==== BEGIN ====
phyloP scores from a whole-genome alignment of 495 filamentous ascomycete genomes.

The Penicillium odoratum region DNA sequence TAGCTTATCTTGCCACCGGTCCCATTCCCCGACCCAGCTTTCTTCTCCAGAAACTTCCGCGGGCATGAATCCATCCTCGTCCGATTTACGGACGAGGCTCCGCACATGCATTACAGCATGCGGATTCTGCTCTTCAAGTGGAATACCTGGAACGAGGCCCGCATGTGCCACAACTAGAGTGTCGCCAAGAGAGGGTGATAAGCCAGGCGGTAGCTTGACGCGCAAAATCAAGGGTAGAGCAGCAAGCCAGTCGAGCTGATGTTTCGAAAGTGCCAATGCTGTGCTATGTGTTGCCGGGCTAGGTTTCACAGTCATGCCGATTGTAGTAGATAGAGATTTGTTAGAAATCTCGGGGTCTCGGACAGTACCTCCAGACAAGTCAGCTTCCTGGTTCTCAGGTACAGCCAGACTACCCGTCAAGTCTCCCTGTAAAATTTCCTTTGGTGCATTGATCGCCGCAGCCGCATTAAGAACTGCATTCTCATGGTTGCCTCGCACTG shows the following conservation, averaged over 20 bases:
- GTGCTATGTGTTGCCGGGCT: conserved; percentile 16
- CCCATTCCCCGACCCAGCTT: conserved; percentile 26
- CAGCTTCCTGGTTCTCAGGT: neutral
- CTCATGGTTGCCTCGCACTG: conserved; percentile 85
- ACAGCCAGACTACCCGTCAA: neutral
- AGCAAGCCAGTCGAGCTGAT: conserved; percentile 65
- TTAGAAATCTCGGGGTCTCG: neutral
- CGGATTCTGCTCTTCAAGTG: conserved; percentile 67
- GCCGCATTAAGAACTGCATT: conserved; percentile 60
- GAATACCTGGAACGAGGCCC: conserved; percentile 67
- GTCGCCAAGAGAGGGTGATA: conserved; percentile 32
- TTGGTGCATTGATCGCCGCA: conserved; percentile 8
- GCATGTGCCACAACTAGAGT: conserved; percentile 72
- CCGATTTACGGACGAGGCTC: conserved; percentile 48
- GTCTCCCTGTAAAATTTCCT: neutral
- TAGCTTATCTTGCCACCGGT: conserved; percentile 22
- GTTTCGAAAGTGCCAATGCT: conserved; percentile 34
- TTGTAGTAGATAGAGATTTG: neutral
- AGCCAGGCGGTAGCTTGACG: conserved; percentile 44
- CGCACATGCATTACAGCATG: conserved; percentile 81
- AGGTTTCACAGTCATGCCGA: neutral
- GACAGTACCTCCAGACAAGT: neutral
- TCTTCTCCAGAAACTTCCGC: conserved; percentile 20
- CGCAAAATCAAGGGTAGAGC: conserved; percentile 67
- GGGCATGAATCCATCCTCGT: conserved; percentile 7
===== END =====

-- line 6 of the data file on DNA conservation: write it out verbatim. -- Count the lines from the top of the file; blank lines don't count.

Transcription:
- CTCATGGTTGCCTCGCACTG: conserved; percentile 85